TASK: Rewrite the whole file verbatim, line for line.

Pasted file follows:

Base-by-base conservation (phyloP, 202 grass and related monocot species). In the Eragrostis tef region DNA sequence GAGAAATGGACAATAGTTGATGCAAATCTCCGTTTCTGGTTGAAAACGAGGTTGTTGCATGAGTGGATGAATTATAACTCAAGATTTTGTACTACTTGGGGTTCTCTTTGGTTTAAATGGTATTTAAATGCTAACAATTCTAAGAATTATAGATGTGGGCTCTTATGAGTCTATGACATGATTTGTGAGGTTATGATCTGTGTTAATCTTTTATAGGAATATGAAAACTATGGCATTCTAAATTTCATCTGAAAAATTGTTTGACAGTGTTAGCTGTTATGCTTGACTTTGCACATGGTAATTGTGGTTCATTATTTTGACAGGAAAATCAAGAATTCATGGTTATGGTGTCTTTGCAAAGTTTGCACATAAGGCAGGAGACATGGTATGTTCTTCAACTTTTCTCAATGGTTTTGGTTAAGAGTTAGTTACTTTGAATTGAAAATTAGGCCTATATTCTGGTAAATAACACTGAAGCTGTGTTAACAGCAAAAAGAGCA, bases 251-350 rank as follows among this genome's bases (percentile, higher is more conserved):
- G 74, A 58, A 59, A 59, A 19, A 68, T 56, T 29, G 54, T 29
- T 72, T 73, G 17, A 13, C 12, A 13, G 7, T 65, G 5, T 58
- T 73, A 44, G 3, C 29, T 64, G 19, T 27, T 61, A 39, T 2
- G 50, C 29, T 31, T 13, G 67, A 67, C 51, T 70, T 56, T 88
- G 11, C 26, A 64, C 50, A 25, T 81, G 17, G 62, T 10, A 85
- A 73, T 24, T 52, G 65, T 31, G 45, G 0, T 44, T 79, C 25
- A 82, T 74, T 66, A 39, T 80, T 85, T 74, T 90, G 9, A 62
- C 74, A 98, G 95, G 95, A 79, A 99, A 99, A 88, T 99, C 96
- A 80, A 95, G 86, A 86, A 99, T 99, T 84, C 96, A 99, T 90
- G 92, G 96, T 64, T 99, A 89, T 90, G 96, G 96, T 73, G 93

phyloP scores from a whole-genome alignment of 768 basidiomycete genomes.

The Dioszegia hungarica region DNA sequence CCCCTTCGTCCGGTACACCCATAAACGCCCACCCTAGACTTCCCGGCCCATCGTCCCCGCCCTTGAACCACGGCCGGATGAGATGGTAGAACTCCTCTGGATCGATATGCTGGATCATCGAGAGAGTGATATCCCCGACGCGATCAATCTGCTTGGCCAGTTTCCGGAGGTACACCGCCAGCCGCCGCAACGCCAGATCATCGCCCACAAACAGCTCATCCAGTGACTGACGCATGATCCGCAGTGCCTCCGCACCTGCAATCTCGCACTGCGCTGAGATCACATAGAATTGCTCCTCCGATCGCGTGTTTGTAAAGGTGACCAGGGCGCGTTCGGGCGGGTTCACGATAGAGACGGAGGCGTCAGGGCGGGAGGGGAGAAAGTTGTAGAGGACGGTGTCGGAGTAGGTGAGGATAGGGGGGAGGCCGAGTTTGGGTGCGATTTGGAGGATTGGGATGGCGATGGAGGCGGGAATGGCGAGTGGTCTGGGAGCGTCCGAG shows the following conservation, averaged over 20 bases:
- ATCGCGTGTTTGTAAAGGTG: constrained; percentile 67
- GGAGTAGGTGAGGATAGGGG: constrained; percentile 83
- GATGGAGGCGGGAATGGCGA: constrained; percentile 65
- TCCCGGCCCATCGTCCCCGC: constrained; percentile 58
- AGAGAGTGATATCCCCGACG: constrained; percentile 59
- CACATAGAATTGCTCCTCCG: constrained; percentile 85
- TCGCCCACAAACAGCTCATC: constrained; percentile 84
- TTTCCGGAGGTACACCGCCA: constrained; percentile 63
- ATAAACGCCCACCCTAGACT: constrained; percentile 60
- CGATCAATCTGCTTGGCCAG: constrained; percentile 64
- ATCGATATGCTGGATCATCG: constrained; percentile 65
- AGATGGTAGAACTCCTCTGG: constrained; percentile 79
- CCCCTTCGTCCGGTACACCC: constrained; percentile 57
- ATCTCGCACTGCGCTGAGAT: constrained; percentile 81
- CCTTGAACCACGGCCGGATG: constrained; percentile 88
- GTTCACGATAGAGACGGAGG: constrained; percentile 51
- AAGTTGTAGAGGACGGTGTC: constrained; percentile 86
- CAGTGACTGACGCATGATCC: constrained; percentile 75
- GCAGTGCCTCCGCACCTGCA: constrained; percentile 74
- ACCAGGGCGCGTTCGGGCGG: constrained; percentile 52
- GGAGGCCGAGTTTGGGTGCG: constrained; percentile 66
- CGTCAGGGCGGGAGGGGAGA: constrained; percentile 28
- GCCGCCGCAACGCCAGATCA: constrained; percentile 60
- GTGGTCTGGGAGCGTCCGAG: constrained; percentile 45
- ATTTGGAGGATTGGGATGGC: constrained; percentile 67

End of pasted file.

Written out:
Base-by-base conservation (phyloP, 202 grass and related monocot species). In the Eragrostis tef region DNA sequence GAGAAATGGACAATAGTTGATGCAAATCTCCGTTTCTGGTTGAAAACGAGGTTGTTGCATGAGTGGATGAATTATAACTCAAGATTTTGTACTACTTGGGGTTCTCTTTGGTTTAAATGGTATTTAAATGCTAACAATTCTAAGAATTATAGATGTGGGCTCTTATGAGTCTATGACATGATTTGTGAGGTTATGATCTGTGTTAATCTTTTATAGGAATATGAAAACTATGGCATTCTAAATTTCATCTGAAAAATTGTTTGACAGTGTTAGCTGTTATGCTTGACTTTGCACATGGTAATTGTGGTTCATTATTTTGACAGGAAAATCAAGAATTCATGGTTATGGTGTCTTTGCAAAGTTTGCACATAAGGCAGGAGACATGGTATGTTCTTCAACTTTTCTCAATGGTTTTGGTTAAGAGTTAGTTACTTTGAATTGAAAATTAGGCCTATATTCTGGTAAATAACACTGAAGCTGTGTTAACAGCAAAAAGAGCA, bases 251-350 rank as follows among this genome's bases (percentile, higher is more conserved):
- G 74, A 58, A 59, A 59, A 19, A 68, T 56, T 29, G 54, T 29
- T 72, T 73, G 17, A 13, C 12, A 13, G 7, T 65, G 5, T 58
- T 73, A 44, G 3, C 29, T 64, G 19, T 27, T 61, A 39, T 2
- G 50, C 29, T 31, T 13, G 67, A 67, C 51, T 70, T 56, T 88
- G 11, C 26, A 64, C 50, A 25, T 81, G 17, G 62, T 10, A 85
- A 73, T 24, T 52, G 65, T 31, G 45, G 0, T 44, T 79, C 25
- A 82, T 74, T 66, A 39, T 80, T 85, T 74, T 90, G 9, A 62
- C 74, A 98, G 95, G 95, A 79, A 99, A 99, A 88, T 99, C 96
- A 80, A 95, G 86, A 86, A 99, T 99, T 84, C 96, A 99, T 90
- G 92, G 96, T 64, T 99, A 89, T 90, G 96, G 96, T 73, G 93

phyloP scores from a whole-genome alignment of 768 basidiomycete genomes.

The Dioszegia hungarica region DNA sequence CCCCTTCGTCCGGTACACCCATAAACGCCCACCCTAGACTTCCCGGCCCATCGTCCCCGCCCTTGAACCACGGCCGGATGAGATGGTAGAACTCCTCTGGATCGATATGCTGGATCATCGAGAGAGTGATATCCCCGACGCGATCAATCTGCTTGGCCAGTTTCCGGAGGTACACCGCCAGCCGCCGCAACGCCAGATCATCGCCCACAAACAGCTCATCCAGTGACTGACGCATGATCCGCAGTGCCTCCGCACCTGCAATCTCGCACTGCGCTGAGATCACATAGAATTGCTCCTCCGATCGCGTGTTTGTAAAGGTGACCAGGGCGCGTTCGGGCGGGTTCACGATAGAGACGGAGGCGTCAGGGCGGGAGGGGAGAAAGTTGTAGAGGACGGTGTCGGAGTAGGTGAGGATAGGGGGGAGGCCGAGTTTGGGTGCGATTTGGAGGATTGGGATGGCGATGGAGGCGGGAATGGCGAGTGGTCTGGGAGCGTCCGAG shows the following conservation, averaged over 20 bases:
- ATCGCGTGTTTGTAAAGGTG: constrained; percentile 67
- GGAGTAGGTGAGGATAGGGG: constrained; percentile 83
- GATGGAGGCGGGAATGGCGA: constrained; percentile 65
- TCCCGGCCCATCGTCCCCGC: constrained; percentile 58
- AGAGAGTGATATCCCCGACG: constrained; percentile 59
- CACATAGAATTGCTCCTCCG: constrained; percentile 85
- TCGCCCACAAACAGCTCATC: constrained; percentile 84
- TTTCCGGAGGTACACCGCCA: constrained; percentile 63
- ATAAACGCCCACCCTAGACT: constrained; percentile 60
- CGATCAATCTGCTTGGCCAG: constrained; percentile 64
- ATCGATATGCTGGATCATCG: constrained; percentile 65
- AGATGGTAGAACTCCTCTGG: constrained; percentile 79
- CCCCTTCGTCCGGTACACCC: constrained; percentile 57
- ATCTCGCACTGCGCTGAGAT: constrained; percentile 81
- CCTTGAACCACGGCCGGATG: constrained; percentile 88
- GTTCACGATAGAGACGGAGG: constrained; percentile 51
- AAGTTGTAGAGGACGGTGTC: constrained; percentile 86
- CAGTGACTGACGCATGATCC: constrained; percentile 75
- GCAGTGCCTCCGCACCTGCA: constrained; percentile 74
- ACCAGGGCGCGTTCGGGCGG: constrained; percentile 52
- GGAGGCCGAGTTTGGGTGCG: constrained; percentile 66
- CGTCAGGGCGGGAGGGGAGA: constrained; percentile 28
- GCCGCCGCAACGCCAGATCA: constrained; percentile 60
- GTGGTCTGGGAGCGTCCGAG: constrained; percentile 45
- ATTTGGAGGATTGGGATGGC: constrained; percentile 67